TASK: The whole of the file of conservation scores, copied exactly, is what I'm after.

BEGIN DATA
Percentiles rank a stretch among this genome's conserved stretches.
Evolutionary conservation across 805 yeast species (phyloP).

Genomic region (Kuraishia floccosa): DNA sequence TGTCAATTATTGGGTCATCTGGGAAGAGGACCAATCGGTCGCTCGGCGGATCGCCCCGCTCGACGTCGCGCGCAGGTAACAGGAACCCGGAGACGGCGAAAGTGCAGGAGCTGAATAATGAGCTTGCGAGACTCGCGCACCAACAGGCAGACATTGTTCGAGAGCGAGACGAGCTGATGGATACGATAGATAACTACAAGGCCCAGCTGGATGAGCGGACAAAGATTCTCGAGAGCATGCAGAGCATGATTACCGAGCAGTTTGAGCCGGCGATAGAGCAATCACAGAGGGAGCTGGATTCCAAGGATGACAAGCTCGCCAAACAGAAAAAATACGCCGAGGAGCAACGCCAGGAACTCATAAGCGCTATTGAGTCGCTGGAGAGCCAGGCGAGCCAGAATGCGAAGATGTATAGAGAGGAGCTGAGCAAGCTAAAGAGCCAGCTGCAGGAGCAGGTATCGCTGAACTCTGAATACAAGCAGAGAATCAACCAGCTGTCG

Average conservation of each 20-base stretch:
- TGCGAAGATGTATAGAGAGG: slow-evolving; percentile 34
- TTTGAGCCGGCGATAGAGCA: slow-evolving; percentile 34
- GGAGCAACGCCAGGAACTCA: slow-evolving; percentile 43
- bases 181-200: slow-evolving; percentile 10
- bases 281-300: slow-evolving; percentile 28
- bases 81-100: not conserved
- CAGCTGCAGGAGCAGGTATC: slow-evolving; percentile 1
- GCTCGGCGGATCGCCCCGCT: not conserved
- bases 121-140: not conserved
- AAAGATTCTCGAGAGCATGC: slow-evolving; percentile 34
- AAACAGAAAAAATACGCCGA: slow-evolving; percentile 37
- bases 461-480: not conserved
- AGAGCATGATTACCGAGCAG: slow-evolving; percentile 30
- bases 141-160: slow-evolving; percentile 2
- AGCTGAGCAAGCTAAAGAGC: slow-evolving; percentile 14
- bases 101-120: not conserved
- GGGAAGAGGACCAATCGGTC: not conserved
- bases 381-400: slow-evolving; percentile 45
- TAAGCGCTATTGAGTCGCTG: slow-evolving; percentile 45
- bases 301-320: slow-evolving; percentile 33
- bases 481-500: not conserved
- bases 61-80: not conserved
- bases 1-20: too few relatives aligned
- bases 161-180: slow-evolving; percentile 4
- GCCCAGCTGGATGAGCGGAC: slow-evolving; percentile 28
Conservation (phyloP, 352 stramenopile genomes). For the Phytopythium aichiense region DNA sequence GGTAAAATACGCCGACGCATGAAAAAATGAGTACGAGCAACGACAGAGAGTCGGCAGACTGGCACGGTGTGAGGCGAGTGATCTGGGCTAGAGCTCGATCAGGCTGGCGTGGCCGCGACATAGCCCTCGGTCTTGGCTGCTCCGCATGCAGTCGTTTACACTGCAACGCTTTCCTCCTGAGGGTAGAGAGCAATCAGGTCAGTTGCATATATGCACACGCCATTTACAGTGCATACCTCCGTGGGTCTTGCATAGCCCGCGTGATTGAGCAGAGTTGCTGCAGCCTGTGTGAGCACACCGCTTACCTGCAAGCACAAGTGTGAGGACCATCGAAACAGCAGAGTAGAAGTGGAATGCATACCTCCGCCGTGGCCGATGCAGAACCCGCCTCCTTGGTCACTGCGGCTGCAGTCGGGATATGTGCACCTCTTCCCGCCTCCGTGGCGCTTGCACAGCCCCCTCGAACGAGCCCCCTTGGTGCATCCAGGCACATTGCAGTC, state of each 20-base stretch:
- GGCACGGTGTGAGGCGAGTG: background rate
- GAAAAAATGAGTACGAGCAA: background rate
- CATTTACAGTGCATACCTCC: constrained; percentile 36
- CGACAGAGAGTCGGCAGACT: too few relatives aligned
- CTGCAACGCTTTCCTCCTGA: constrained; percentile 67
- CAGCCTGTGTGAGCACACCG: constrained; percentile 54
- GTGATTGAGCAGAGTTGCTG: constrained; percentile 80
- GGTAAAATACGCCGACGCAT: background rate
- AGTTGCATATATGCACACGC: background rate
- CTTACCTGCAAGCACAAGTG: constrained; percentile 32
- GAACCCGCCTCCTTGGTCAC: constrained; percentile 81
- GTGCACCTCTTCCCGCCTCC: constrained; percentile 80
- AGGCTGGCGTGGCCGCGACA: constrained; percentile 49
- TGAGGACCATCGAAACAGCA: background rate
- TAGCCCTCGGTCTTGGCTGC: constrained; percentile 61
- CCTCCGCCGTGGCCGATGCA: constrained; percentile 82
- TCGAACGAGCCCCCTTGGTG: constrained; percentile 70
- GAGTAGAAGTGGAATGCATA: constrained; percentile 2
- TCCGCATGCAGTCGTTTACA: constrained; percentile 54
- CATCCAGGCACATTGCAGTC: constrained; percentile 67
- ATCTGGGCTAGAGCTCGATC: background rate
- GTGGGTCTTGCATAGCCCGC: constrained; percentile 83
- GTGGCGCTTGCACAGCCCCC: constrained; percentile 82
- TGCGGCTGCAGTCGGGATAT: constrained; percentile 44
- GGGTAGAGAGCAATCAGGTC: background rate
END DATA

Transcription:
Percentiles rank a stretch among this genome's conserved stretches.
Evolutionary conservation across 805 yeast species (phyloP).

Genomic region (Kuraishia floccosa): DNA sequence TGTCAATTATTGGGTCATCTGGGAAGAGGACCAATCGGTCGCTCGGCGGATCGCCCCGCTCGACGTCGCGCGCAGGTAACAGGAACCCGGAGACGGCGAAAGTGCAGGAGCTGAATAATGAGCTTGCGAGACTCGCGCACCAACAGGCAGACATTGTTCGAGAGCGAGACGAGCTGATGGATACGATAGATAACTACAAGGCCCAGCTGGATGAGCGGACAAAGATTCTCGAGAGCATGCAGAGCATGATTACCGAGCAGTTTGAGCCGGCGATAGAGCAATCACAGAGGGAGCTGGATTCCAAGGATGACAAGCTCGCCAAACAGAAAAAATACGCCGAGGAGCAACGCCAGGAACTCATAAGCGCTATTGAGTCGCTGGAGAGCCAGGCGAGCCAGAATGCGAAGATGTATAGAGAGGAGCTGAGCAAGCTAAAGAGCCAGCTGCAGGAGCAGGTATCGCTGAACTCTGAATACAAGCAGAGAATCAACCAGCTGTCG

Average conservation of each 20-base stretch:
- TGCGAAGATGTATAGAGAGG: slow-evolving; percentile 34
- TTTGAGCCGGCGATAGAGCA: slow-evolving; percentile 34
- GGAGCAACGCCAGGAACTCA: slow-evolving; percentile 43
- bases 181-200: slow-evolving; percentile 10
- bases 281-300: slow-evolving; percentile 28
- bases 81-100: not conserved
- CAGCTGCAGGAGCAGGTATC: slow-evolving; percentile 1
- GCTCGGCGGATCGCCCCGCT: not conserved
- bases 121-140: not conserved
- AAAGATTCTCGAGAGCATGC: slow-evolving; percentile 34
- AAACAGAAAAAATACGCCGA: slow-evolving; percentile 37
- bases 461-480: not conserved
- AGAGCATGATTACCGAGCAG: slow-evolving; percentile 30
- bases 141-160: slow-evolving; percentile 2
- AGCTGAGCAAGCTAAAGAGC: slow-evolving; percentile 14
- bases 101-120: not conserved
- GGGAAGAGGACCAATCGGTC: not conserved
- bases 381-400: slow-evolving; percentile 45
- TAAGCGCTATTGAGTCGCTG: slow-evolving; percentile 45
- bases 301-320: slow-evolving; percentile 33
- bases 481-500: not conserved
- bases 61-80: not conserved
- bases 1-20: too few relatives aligned
- bases 161-180: slow-evolving; percentile 4
- GCCCAGCTGGATGAGCGGAC: slow-evolving; percentile 28
Conservation (phyloP, 352 stramenopile genomes). For the Phytopythium aichiense region DNA sequence GGTAAAATACGCCGACGCATGAAAAAATGAGTACGAGCAACGACAGAGAGTCGGCAGACTGGCACGGTGTGAGGCGAGTGATCTGGGCTAGAGCTCGATCAGGCTGGCGTGGCCGCGACATAGCCCTCGGTCTTGGCTGCTCCGCATGCAGTCGTTTACACTGCAACGCTTTCCTCCTGAGGGTAGAGAGCAATCAGGTCAGTTGCATATATGCACACGCCATTTACAGTGCATACCTCCGTGGGTCTTGCATAGCCCGCGTGATTGAGCAGAGTTGCTGCAGCCTGTGTGAGCACACCGCTTACCTGCAAGCACAAGTGTGAGGACCATCGAAACAGCAGAGTAGAAGTGGAATGCATACCTCCGCCGTGGCCGATGCAGAACCCGCCTCCTTGGTCACTGCGGCTGCAGTCGGGATATGTGCACCTCTTCCCGCCTCCGTGGCGCTTGCACAGCCCCCTCGAACGAGCCCCCTTGGTGCATCCAGGCACATTGCAGTC, state of each 20-base stretch:
- GGCACGGTGTGAGGCGAGTG: background rate
- GAAAAAATGAGTACGAGCAA: background rate
- CATTTACAGTGCATACCTCC: constrained; percentile 36
- CGACAGAGAGTCGGCAGACT: too few relatives aligned
- CTGCAACGCTTTCCTCCTGA: constrained; percentile 67
- CAGCCTGTGTGAGCACACCG: constrained; percentile 54
- GTGATTGAGCAGAGTTGCTG: constrained; percentile 80
- GGTAAAATACGCCGACGCAT: background rate
- AGTTGCATATATGCACACGC: background rate
- CTTACCTGCAAGCACAAGTG: constrained; percentile 32
- GAACCCGCCTCCTTGGTCAC: constrained; percentile 81
- GTGCACCTCTTCCCGCCTCC: constrained; percentile 80
- AGGCTGGCGTGGCCGCGACA: constrained; percentile 49
- TGAGGACCATCGAAACAGCA: background rate
- TAGCCCTCGGTCTTGGCTGC: constrained; percentile 61
- CCTCCGCCGTGGCCGATGCA: constrained; percentile 82
- TCGAACGAGCCCCCTTGGTG: constrained; percentile 70
- GAGTAGAAGTGGAATGCATA: constrained; percentile 2
- TCCGCATGCAGTCGTTTACA: constrained; percentile 54
- CATCCAGGCACATTGCAGTC: constrained; percentile 67
- ATCTGGGCTAGAGCTCGATC: background rate
- GTGGGTCTTGCATAGCCCGC: constrained; percentile 83
- GTGGCGCTTGCACAGCCCCC: constrained; percentile 82
- TGCGGCTGCAGTCGGGATAT: constrained; percentile 44
- GGGTAGAGAGCAATCAGGTC: background rate